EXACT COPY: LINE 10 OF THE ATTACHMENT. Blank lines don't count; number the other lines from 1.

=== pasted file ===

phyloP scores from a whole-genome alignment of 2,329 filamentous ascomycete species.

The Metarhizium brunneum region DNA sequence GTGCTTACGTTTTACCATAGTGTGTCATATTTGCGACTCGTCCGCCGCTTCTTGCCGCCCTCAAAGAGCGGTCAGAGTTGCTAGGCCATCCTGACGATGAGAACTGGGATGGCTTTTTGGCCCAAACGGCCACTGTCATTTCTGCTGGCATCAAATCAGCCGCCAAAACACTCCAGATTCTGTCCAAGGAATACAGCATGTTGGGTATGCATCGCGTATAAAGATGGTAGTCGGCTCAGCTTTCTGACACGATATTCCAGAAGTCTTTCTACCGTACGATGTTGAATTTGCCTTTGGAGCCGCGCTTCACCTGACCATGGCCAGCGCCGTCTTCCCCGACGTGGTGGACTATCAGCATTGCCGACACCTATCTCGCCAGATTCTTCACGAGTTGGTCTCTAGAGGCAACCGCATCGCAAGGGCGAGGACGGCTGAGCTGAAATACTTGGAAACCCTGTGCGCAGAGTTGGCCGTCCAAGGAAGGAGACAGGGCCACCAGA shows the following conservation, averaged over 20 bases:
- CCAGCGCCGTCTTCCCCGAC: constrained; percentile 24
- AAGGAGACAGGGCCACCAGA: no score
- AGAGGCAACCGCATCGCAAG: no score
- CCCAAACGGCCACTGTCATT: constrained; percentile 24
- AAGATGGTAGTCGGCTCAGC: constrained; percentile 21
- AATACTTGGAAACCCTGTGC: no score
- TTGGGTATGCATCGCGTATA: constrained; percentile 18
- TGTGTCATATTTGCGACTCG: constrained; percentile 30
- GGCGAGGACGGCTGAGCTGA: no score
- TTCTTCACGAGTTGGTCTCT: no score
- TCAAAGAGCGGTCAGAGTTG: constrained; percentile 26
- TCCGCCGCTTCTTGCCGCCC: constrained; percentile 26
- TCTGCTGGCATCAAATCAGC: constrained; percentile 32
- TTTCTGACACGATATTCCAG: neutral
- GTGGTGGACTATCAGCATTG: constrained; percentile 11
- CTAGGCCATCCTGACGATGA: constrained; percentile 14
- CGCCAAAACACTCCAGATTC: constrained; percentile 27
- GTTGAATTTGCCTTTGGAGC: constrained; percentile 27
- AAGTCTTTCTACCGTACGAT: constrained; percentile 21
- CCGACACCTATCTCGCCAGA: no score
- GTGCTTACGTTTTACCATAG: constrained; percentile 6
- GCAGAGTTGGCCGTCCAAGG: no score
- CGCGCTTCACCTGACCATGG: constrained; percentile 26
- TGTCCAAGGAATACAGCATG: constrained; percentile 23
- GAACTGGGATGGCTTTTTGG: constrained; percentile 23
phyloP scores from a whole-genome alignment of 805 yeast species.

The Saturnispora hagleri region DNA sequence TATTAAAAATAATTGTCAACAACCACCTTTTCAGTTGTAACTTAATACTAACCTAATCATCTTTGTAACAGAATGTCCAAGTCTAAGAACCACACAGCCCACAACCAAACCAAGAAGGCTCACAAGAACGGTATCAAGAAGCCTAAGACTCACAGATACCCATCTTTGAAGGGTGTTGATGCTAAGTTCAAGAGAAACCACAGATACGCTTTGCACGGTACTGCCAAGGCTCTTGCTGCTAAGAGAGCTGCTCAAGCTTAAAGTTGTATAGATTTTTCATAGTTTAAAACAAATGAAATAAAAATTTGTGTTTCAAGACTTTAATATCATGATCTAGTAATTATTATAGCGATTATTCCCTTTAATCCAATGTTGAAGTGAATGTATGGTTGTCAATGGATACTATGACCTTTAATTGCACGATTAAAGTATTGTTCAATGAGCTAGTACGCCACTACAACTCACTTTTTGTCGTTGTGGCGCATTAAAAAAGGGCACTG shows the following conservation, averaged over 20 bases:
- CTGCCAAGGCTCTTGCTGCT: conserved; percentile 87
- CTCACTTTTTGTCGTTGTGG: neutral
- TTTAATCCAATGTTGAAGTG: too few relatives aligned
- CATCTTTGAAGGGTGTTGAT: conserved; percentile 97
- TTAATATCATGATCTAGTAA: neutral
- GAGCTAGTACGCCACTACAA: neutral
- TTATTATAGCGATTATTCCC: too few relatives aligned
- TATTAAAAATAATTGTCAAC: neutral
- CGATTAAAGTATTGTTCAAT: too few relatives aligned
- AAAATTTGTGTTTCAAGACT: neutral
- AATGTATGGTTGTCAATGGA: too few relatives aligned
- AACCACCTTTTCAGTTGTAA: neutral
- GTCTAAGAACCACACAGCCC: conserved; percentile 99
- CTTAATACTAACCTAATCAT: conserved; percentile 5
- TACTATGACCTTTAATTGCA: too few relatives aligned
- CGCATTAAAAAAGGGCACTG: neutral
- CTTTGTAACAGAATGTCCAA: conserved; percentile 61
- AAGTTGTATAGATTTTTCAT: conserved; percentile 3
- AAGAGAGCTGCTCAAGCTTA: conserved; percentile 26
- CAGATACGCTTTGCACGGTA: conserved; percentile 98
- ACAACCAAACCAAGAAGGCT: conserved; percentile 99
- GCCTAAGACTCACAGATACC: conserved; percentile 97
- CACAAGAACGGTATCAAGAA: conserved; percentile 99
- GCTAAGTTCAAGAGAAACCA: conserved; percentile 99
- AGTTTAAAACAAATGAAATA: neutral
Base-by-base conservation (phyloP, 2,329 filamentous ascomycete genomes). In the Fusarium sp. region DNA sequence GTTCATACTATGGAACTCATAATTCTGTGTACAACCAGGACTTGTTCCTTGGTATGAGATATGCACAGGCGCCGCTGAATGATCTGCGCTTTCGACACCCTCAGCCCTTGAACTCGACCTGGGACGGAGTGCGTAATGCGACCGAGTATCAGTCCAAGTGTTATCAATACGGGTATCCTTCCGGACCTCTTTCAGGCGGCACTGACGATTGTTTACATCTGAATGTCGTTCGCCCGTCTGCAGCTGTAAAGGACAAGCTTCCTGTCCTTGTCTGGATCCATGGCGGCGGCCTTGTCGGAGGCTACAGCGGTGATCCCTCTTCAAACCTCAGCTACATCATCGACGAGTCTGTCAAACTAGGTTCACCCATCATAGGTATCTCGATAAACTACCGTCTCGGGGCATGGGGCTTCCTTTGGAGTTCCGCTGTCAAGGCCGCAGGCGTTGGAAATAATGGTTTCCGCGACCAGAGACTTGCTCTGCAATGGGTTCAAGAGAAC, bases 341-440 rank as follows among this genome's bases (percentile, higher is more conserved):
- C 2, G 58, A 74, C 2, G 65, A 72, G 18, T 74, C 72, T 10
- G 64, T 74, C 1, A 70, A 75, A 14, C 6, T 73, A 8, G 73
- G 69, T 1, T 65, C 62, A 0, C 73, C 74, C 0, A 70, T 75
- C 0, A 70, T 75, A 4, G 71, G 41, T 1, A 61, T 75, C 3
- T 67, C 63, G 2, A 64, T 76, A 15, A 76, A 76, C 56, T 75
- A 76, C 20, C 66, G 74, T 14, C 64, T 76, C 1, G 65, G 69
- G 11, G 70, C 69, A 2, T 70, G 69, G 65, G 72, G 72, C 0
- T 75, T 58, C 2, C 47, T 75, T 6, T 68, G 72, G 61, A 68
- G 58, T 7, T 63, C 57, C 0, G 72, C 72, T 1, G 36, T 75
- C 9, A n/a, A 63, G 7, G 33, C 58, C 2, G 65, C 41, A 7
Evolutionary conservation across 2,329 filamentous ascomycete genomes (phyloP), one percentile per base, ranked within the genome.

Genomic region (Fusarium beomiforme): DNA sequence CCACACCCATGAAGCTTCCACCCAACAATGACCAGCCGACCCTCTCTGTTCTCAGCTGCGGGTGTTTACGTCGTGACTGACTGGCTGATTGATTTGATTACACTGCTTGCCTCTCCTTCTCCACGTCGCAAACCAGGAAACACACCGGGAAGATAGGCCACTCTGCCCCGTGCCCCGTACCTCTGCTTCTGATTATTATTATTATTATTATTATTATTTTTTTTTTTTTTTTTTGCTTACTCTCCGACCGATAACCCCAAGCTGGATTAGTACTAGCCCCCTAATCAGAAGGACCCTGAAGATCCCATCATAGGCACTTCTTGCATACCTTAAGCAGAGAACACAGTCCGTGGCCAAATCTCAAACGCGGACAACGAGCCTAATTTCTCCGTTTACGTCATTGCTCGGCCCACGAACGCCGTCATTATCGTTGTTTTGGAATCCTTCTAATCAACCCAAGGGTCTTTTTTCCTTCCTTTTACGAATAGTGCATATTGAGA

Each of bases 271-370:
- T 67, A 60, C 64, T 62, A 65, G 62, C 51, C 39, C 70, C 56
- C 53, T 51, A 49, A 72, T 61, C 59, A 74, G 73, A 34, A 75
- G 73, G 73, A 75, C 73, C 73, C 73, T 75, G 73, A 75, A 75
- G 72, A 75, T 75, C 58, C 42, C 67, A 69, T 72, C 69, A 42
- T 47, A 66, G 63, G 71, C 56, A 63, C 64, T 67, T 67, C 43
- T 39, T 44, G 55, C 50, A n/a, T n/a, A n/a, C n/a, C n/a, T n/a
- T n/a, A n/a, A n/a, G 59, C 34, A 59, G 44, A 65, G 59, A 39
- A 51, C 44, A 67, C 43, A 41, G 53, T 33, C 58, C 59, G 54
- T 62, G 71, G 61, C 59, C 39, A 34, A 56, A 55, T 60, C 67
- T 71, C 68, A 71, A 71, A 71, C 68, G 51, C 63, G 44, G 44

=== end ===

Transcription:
- TGTGTCATATTTGCGACTCG: constrained; percentile 30